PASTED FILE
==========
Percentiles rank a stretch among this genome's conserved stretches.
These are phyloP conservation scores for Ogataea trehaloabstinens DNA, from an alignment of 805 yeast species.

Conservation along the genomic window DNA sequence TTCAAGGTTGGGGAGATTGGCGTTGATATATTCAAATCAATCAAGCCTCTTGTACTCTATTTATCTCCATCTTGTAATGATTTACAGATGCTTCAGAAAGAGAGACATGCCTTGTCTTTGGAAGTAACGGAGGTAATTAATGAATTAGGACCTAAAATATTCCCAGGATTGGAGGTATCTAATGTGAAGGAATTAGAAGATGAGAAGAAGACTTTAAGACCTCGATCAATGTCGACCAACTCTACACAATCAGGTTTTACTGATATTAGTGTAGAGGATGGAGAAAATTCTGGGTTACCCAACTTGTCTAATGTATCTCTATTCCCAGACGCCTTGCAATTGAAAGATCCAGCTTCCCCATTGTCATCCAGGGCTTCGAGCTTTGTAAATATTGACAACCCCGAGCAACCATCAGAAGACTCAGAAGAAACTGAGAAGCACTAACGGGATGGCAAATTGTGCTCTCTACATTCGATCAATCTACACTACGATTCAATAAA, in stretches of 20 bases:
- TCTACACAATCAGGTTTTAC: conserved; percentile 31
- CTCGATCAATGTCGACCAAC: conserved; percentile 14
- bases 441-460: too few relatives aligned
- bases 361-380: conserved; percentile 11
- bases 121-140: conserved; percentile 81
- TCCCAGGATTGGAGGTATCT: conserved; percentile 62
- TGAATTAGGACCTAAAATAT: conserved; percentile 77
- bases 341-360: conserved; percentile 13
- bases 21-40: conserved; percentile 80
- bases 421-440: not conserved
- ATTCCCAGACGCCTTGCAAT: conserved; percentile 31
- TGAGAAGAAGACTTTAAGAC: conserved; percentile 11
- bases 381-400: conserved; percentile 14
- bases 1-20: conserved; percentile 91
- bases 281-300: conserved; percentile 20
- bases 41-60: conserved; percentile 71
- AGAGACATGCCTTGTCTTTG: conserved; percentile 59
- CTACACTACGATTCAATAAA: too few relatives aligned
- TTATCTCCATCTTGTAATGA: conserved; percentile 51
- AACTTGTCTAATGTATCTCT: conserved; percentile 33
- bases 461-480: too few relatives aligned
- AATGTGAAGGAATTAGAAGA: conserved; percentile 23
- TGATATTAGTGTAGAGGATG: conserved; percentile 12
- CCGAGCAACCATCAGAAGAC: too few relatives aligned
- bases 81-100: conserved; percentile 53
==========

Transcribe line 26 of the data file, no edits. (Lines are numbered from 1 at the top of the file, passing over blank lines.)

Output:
- TGATATTAGTGTAGAGGATG: conserved; percentile 12